Italian migration crisis: Lampedusa locals stage mass protests as von der Leyen visits embattled island

Italians protest against illegal migration on the island of Lampedusa. (MTI/EPA/ANSA/Ciro Fusco)
By Dénes Albert
5 Min Read

Italians staged mass protests on the island of Lampedusa just hours before the visit of European Commission President Ursula von der Leyen along with Italian Prime Minister Giorgia Meloni on Sunday. Italian residents on the island, who are now outnumbered by illegal immigrants, were demanding measures to stop the flood of migrants, which has become unsustainable.

More boats carrying migrants continue to arrive on the island, with more than 100 arriving so far on Sunday. The influx of migrants has exceeded 10,000 in the past week, while the small island of Lampedusa has a total population of around 6,000. Last Tuesday alone, over 6,000 illegal migrants arrived on the island in just 24 hours.

Hundreds of people took to the streets on Saturday to demand an immediate solution to the situation. Footage posted on social media shows the frustration of locals.

Some protesters said they were protesting for the first time due to the severity of the crisis.

“In recent years, I have not bothered to take action on this issue. But now I feel instinctively that I have to protect my children because I don’t know what will happen to Lampedusa in the future,” said one demonstrator.

“We don’t want tent camps. This is our message to Europe and the Italian government. The citizens of Lampedusa are tired,” said another demonstrator after news spread that a tent city for migrants was being set up on a former military base.

Meanwhile, crowds of African migrants arriving on Lampedusa have also started protests, including roadblocks demanding supplies and what they claim is a better standard of living. The reception centers on Lampedusa designed for a few hundred people are currently housing thousands of illegal migrants.

Von der Leyen’s visit to the embattled island is a sign of how dire the crisis has grown, yet the EU has made proposals and promises for years with few results. In fact, the crisis has only grown, with Italy quickly approaching the record number of illegal immigrants who arrived in 2016 during the height of the crisis.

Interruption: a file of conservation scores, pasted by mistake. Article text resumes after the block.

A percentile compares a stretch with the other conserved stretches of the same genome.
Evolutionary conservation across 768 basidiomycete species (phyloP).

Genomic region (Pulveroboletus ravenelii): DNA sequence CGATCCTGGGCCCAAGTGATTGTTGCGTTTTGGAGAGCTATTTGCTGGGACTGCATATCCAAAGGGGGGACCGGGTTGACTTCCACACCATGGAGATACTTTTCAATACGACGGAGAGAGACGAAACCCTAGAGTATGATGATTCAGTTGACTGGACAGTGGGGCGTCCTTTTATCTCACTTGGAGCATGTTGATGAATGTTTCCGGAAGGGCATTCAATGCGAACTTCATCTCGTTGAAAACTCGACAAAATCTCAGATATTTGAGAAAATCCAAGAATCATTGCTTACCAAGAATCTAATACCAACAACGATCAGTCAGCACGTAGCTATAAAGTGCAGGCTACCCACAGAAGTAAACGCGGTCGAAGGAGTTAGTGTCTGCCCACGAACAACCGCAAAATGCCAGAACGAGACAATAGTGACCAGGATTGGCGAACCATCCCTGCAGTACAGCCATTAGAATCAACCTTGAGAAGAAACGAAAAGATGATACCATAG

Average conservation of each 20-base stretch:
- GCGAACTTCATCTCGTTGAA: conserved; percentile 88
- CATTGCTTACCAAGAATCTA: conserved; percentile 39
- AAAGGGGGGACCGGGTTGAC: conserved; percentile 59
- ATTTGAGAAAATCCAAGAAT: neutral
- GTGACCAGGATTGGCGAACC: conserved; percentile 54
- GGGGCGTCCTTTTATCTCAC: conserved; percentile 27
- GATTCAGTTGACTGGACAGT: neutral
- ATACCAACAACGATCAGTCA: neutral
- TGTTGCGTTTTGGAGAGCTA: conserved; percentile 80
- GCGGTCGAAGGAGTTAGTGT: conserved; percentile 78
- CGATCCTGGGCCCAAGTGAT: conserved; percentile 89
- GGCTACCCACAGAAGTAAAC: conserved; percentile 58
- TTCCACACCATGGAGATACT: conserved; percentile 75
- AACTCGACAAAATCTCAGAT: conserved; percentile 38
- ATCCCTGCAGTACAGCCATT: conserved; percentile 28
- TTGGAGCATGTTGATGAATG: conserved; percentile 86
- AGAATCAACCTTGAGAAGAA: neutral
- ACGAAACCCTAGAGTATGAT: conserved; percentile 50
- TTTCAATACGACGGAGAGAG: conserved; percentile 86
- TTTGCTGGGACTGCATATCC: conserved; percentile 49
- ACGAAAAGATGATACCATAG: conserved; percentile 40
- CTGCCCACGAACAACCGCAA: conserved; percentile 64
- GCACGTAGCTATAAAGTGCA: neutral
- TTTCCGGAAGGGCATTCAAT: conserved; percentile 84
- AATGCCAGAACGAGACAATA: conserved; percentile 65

Von der Leyen pledged the cooperation of the European and Italian authorities in the migration emergency and announced an immediate 10-point action plan. This includes strengthening the presence and support of the European Asylum Agency and the European Border and Coast Guard Agency (Frontex) in Italy.

Border surveillance at sea and in the air should also be stepped up, according to von der Leyen. However, unless there is a fundamental change in the EU’s migration policy, more surveillance will not necessarily slow down arrival numbers. In fact, EU maritime services are often involved with transporting migrants spotted at sea to shore.

Von der Leyen also promised to speed up the delivery of equipment and training for the Tunisian Coast Guard and other authorities. There will be stronger action against people smugglers and restrictions on the use of boats unfit for sea transport, she claimed.

However, von der Leyen also made statements that indicate the goal of the EU is not to stem the migrant crisis, but simply spread newcomers to other European nations. She said that people who reach Lampedusa, especially women and minors, should be transferred to other EU member states.

However, many Western European nations, such as Germany, have said that they will no longer accept migrants from southern states, singling out Italy in particular. Germany claims that Italy is refusing to accept asylum seekers who first registered their claims in Italy, which under the Dublin rules, requires Italy to accept them back, according to the German government.

Share This Article